He stayed afterward to sign books until everyone was happy, and that was getting pretty late. I know he was headed to Greenwich Workshop for another appearance today. Even so, he showed amazing energy and enthusiasm and made sure all had a good time.

Thanks to NASM for another fine evening.

MCroft04
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From: Smithfield, Me, USA
Registered: Mar 2005

posted 11-14-2009 08:25 PM     Click Here to See the Profile for MCroft04   Click Here to Email MCroft04     Edit/Delete Message   Reply w/Quote
I attended as well and yes it was a great evening. I spent two days at the museum and saw all I wanted to see, plus Alan's art exhibit. Fantastic! Five flown spacesuits plus Schmitt's overshoes, and five flown spacecraft. Plus tons of other flown items, including rock boxes from Apollo 11 and 12. Hope I didn't miss any.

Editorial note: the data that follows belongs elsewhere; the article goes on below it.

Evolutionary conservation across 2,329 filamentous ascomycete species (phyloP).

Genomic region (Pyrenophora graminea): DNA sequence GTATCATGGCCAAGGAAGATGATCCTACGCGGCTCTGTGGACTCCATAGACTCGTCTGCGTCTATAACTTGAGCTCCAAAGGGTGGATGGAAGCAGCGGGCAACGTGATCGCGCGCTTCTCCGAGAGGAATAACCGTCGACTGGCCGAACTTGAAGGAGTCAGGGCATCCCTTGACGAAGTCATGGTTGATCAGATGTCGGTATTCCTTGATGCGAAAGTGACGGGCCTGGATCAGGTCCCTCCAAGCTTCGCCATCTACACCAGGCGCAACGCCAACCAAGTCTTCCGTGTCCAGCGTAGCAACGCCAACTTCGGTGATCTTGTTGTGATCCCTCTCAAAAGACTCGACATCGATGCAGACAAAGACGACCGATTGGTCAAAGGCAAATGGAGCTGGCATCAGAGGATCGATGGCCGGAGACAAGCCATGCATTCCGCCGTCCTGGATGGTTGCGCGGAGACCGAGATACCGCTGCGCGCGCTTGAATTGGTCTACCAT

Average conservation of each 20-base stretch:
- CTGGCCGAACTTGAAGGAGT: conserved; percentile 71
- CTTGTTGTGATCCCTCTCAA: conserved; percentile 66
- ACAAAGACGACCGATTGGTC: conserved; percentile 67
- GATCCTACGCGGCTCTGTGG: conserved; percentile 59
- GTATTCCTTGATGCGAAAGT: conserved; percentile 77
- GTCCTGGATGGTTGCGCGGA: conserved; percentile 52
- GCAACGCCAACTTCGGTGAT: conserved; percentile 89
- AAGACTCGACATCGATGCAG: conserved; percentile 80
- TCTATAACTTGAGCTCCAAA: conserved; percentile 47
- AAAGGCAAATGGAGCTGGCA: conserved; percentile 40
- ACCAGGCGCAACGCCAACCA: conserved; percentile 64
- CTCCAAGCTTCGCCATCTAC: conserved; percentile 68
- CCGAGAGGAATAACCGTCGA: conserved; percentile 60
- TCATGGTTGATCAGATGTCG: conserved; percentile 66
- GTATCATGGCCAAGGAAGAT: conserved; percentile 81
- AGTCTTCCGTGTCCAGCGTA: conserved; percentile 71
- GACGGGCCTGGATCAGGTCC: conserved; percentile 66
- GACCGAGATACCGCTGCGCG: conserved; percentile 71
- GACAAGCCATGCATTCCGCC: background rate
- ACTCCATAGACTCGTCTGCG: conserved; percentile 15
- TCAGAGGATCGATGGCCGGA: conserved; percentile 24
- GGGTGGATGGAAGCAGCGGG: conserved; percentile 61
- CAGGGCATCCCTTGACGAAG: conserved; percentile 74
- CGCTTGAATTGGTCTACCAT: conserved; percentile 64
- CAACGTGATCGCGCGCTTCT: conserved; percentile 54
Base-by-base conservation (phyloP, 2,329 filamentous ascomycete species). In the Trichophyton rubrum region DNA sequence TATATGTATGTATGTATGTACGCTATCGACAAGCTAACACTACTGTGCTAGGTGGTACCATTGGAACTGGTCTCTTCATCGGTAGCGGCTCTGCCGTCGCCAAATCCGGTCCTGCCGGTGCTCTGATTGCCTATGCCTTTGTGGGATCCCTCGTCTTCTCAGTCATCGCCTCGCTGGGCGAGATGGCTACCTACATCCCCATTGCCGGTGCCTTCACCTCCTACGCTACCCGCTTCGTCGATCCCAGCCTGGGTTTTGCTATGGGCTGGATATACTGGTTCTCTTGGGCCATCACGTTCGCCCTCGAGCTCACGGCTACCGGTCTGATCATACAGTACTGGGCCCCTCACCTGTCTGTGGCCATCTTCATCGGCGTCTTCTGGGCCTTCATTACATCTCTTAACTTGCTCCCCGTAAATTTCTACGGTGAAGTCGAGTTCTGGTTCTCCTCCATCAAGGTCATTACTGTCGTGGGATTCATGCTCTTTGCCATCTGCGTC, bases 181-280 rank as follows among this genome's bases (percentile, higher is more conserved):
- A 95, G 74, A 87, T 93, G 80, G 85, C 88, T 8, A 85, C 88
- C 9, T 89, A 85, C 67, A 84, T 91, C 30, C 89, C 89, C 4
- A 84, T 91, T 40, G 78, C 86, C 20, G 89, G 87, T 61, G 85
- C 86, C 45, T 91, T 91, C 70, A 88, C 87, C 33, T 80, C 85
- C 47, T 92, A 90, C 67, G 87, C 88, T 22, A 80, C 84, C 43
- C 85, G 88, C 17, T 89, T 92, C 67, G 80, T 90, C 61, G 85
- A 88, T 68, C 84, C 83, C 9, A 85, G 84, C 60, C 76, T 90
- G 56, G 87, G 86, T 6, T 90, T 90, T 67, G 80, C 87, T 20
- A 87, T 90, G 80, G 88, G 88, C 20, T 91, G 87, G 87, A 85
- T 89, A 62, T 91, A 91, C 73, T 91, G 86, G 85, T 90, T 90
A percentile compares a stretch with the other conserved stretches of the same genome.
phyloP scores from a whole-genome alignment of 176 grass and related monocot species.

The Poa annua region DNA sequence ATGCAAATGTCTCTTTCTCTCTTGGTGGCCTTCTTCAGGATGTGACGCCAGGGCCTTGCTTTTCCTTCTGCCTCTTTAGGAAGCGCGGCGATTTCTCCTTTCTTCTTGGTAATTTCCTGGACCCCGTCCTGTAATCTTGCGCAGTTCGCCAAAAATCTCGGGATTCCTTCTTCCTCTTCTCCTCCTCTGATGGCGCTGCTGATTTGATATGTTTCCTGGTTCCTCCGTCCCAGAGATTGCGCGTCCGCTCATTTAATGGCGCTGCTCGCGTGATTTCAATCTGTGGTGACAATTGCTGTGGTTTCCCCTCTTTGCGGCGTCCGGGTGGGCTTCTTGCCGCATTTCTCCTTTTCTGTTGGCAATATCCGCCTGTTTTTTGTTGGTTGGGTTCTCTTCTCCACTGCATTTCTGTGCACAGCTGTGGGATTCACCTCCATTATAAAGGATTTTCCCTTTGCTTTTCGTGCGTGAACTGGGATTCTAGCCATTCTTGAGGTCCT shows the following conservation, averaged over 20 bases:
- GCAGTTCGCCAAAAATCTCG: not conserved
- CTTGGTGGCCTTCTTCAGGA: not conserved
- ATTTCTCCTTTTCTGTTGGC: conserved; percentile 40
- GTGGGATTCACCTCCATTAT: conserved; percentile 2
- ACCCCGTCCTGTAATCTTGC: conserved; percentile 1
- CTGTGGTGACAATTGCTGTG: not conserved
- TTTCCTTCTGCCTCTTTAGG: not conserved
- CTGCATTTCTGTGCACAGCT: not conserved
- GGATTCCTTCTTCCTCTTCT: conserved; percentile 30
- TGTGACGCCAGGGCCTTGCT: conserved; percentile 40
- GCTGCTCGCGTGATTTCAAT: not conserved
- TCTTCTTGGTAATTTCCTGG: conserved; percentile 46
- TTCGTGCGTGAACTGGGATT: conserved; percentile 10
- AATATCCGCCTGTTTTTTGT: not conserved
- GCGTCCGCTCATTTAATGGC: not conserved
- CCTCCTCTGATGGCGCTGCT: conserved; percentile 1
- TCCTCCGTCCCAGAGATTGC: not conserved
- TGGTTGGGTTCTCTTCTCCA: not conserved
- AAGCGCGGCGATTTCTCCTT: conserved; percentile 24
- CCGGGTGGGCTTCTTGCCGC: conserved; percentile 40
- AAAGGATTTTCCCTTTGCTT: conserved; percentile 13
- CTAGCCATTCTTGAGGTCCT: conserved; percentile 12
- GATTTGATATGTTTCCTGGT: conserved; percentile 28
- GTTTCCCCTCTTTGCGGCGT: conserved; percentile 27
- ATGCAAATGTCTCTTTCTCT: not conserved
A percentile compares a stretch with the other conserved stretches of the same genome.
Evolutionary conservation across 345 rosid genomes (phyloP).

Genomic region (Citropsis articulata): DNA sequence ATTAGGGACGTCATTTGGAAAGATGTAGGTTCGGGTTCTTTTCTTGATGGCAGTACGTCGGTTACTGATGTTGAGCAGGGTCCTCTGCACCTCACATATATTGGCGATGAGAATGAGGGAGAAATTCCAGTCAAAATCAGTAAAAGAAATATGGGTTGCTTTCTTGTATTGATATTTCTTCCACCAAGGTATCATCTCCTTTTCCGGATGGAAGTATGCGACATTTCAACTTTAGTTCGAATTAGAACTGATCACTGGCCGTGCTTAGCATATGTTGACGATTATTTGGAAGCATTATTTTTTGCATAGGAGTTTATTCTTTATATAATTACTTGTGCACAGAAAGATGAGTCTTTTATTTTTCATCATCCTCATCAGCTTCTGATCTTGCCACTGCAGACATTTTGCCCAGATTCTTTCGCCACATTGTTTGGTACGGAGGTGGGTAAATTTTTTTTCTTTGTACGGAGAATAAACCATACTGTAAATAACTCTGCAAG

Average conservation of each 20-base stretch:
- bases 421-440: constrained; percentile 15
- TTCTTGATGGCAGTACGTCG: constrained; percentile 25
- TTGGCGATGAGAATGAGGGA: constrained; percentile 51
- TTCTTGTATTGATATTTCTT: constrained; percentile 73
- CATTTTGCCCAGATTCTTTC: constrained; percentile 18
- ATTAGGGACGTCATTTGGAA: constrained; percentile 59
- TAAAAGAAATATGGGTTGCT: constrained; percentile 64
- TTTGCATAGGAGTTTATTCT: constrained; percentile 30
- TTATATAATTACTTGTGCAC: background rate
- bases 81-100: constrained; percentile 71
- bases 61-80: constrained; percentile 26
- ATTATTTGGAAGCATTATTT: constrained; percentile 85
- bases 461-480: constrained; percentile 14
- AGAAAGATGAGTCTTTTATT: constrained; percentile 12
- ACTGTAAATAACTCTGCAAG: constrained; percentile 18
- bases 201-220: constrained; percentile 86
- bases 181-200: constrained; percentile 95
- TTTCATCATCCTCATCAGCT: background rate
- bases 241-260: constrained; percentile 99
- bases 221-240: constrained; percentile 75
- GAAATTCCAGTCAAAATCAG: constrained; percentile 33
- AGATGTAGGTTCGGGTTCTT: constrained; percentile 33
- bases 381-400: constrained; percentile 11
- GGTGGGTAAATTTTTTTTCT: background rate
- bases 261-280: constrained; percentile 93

Cliff Lentz
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From: Philadelphia, PA USA
Registered: Mar 2002

posted 11-15-2009 09:47 AM     Click Here to See the Profile for Cliff Lentz   Click Here to Email Cliff Lentz     Edit/Delete Message   Reply w/Quote
I was there as well. Iwas fortunate enough to make my way through the monsoon weather for the Friday 11 am book signing. There was probably about 3-400 people in line. Al took the time to talk to each person. It was advertised as No Personalizations, No Photos. Apparently Al didn't get the memo. We talked for a few minutes about how being a SPACE NUT can affect your life.

After getting my book signed, I walked into the gallery. Al's lunar suit was on display in a large glass case along with his gloves and helmets. I have never seen these before and my first thought was cross this off my space bucket list! Also included in the exhibit was a full size rover, the Surveyor camera they retrieved on Apollo 12, Actual lunar boots from Schmidt and Cernan, and a detailed description of how he constructs his painting as along with a model he made and used as reference. Actually seeing the paintings after only see the photos was the best aspect of the exhibit. I walked past Al on the way out and said "Great exhibit, Al!" and he gave me the thumbs up sign.